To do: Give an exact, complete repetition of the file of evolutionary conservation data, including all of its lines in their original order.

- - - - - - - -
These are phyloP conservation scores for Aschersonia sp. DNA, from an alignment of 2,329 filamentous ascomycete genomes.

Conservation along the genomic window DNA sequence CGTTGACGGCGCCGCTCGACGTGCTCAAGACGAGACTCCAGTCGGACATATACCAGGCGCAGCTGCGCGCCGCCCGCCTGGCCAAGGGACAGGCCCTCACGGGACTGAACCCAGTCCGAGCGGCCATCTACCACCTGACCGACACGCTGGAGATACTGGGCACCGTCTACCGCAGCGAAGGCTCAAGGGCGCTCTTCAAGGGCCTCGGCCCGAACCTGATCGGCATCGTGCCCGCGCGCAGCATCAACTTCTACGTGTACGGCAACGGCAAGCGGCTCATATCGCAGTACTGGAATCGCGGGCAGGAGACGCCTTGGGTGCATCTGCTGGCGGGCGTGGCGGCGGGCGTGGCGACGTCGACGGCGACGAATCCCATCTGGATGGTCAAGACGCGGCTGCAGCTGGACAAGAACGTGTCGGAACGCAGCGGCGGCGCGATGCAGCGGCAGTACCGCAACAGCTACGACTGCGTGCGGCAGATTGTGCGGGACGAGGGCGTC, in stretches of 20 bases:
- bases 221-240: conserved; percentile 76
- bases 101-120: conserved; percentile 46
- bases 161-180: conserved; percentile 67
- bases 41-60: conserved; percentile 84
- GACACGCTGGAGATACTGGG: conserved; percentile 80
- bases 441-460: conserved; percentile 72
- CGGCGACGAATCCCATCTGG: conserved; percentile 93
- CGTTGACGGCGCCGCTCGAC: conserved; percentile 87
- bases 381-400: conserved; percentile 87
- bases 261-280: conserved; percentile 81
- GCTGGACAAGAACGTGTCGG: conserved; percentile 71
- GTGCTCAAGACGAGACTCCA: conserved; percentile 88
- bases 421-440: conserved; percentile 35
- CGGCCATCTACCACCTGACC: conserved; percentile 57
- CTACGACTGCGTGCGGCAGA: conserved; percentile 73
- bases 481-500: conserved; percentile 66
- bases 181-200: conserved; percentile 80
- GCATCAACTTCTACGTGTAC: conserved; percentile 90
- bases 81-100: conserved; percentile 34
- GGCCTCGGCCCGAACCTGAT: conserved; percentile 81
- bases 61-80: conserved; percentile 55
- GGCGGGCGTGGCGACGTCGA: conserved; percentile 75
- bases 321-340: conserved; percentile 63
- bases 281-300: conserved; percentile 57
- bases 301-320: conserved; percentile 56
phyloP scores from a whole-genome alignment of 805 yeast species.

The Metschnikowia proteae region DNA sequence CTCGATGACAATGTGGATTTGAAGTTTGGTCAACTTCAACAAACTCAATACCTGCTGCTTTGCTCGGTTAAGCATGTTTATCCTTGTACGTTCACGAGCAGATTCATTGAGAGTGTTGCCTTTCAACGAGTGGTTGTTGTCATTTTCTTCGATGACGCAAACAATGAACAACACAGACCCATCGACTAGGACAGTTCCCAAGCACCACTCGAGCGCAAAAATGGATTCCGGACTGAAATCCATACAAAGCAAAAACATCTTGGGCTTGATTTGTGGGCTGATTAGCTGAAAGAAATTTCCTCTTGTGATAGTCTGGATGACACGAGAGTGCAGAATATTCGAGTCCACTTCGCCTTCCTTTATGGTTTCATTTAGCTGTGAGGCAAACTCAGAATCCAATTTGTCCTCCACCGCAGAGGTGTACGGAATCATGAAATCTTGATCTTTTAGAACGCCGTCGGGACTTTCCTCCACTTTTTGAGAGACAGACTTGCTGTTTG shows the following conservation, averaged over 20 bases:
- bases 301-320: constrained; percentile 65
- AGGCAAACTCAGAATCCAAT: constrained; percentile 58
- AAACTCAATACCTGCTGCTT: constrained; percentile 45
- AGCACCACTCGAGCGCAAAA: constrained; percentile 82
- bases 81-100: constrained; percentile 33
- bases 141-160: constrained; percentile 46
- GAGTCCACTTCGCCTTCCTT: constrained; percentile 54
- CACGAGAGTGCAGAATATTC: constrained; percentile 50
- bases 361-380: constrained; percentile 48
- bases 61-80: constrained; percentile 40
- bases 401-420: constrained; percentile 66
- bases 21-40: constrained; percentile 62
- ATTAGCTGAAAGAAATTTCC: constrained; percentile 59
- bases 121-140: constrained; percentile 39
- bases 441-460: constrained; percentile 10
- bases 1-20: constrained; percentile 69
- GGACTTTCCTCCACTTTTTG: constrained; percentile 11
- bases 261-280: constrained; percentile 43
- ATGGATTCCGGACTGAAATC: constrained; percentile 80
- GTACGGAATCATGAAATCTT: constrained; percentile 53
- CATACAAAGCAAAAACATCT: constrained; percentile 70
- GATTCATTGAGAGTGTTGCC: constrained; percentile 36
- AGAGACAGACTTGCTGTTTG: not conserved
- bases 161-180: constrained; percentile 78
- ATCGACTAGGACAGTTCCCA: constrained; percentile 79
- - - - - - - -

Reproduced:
These are phyloP conservation scores for Aschersonia sp. DNA, from an alignment of 2,329 filamentous ascomycete genomes.

Conservation along the genomic window DNA sequence CGTTGACGGCGCCGCTCGACGTGCTCAAGACGAGACTCCAGTCGGACATATACCAGGCGCAGCTGCGCGCCGCCCGCCTGGCCAAGGGACAGGCCCTCACGGGACTGAACCCAGTCCGAGCGGCCATCTACCACCTGACCGACACGCTGGAGATACTGGGCACCGTCTACCGCAGCGAAGGCTCAAGGGCGCTCTTCAAGGGCCTCGGCCCGAACCTGATCGGCATCGTGCCCGCGCGCAGCATCAACTTCTACGTGTACGGCAACGGCAAGCGGCTCATATCGCAGTACTGGAATCGCGGGCAGGAGACGCCTTGGGTGCATCTGCTGGCGGGCGTGGCGGCGGGCGTGGCGACGTCGACGGCGACGAATCCCATCTGGATGGTCAAGACGCGGCTGCAGCTGGACAAGAACGTGTCGGAACGCAGCGGCGGCGCGATGCAGCGGCAGTACCGCAACAGCTACGACTGCGTGCGGCAGATTGTGCGGGACGAGGGCGTC, in stretches of 20 bases:
- bases 221-240: conserved; percentile 76
- bases 101-120: conserved; percentile 46
- bases 161-180: conserved; percentile 67
- bases 41-60: conserved; percentile 84
- GACACGCTGGAGATACTGGG: conserved; percentile 80
- bases 441-460: conserved; percentile 72
- CGGCGACGAATCCCATCTGG: conserved; percentile 93
- CGTTGACGGCGCCGCTCGAC: conserved; percentile 87
- bases 381-400: conserved; percentile 87
- bases 261-280: conserved; percentile 81
- GCTGGACAAGAACGTGTCGG: conserved; percentile 71
- GTGCTCAAGACGAGACTCCA: conserved; percentile 88
- bases 421-440: conserved; percentile 35
- CGGCCATCTACCACCTGACC: conserved; percentile 57
- CTACGACTGCGTGCGGCAGA: conserved; percentile 73
- bases 481-500: conserved; percentile 66
- bases 181-200: conserved; percentile 80
- GCATCAACTTCTACGTGTAC: conserved; percentile 90
- bases 81-100: conserved; percentile 34
- GGCCTCGGCCCGAACCTGAT: conserved; percentile 81
- bases 61-80: conserved; percentile 55
- GGCGGGCGTGGCGACGTCGA: conserved; percentile 75
- bases 321-340: conserved; percentile 63
- bases 281-300: conserved; percentile 57
- bases 301-320: conserved; percentile 56
phyloP scores from a whole-genome alignment of 805 yeast species.

The Metschnikowia proteae region DNA sequence CTCGATGACAATGTGGATTTGAAGTTTGGTCAACTTCAACAAACTCAATACCTGCTGCTTTGCTCGGTTAAGCATGTTTATCCTTGTACGTTCACGAGCAGATTCATTGAGAGTGTTGCCTTTCAACGAGTGGTTGTTGTCATTTTCTTCGATGACGCAAACAATGAACAACACAGACCCATCGACTAGGACAGTTCCCAAGCACCACTCGAGCGCAAAAATGGATTCCGGACTGAAATCCATACAAAGCAAAAACATCTTGGGCTTGATTTGTGGGCTGATTAGCTGAAAGAAATTTCCTCTTGTGATAGTCTGGATGACACGAGAGTGCAGAATATTCGAGTCCACTTCGCCTTCCTTTATGGTTTCATTTAGCTGTGAGGCAAACTCAGAATCCAATTTGTCCTCCACCGCAGAGGTGTACGGAATCATGAAATCTTGATCTTTTAGAACGCCGTCGGGACTTTCCTCCACTTTTTGAGAGACAGACTTGCTGTTTG shows the following conservation, averaged over 20 bases:
- bases 301-320: constrained; percentile 65
- AGGCAAACTCAGAATCCAAT: constrained; percentile 58
- AAACTCAATACCTGCTGCTT: constrained; percentile 45
- AGCACCACTCGAGCGCAAAA: constrained; percentile 82
- bases 81-100: constrained; percentile 33
- bases 141-160: constrained; percentile 46
- GAGTCCACTTCGCCTTCCTT: constrained; percentile 54
- CACGAGAGTGCAGAATATTC: constrained; percentile 50
- bases 361-380: constrained; percentile 48
- bases 61-80: constrained; percentile 40
- bases 401-420: constrained; percentile 66
- bases 21-40: constrained; percentile 62
- ATTAGCTGAAAGAAATTTCC: constrained; percentile 59
- bases 121-140: constrained; percentile 39
- bases 441-460: constrained; percentile 10
- bases 1-20: constrained; percentile 69
- GGACTTTCCTCCACTTTTTG: constrained; percentile 11
- bases 261-280: constrained; percentile 43
- ATGGATTCCGGACTGAAATC: constrained; percentile 80
- GTACGGAATCATGAAATCTT: constrained; percentile 53
- CATACAAAGCAAAAACATCT: constrained; percentile 70
- GATTCATTGAGAGTGTTGCC: constrained; percentile 36
- AGAGACAGACTTGCTGTTTG: not conserved
- bases 161-180: constrained; percentile 78
- ATCGACTAGGACAGTTCCCA: constrained; percentile 79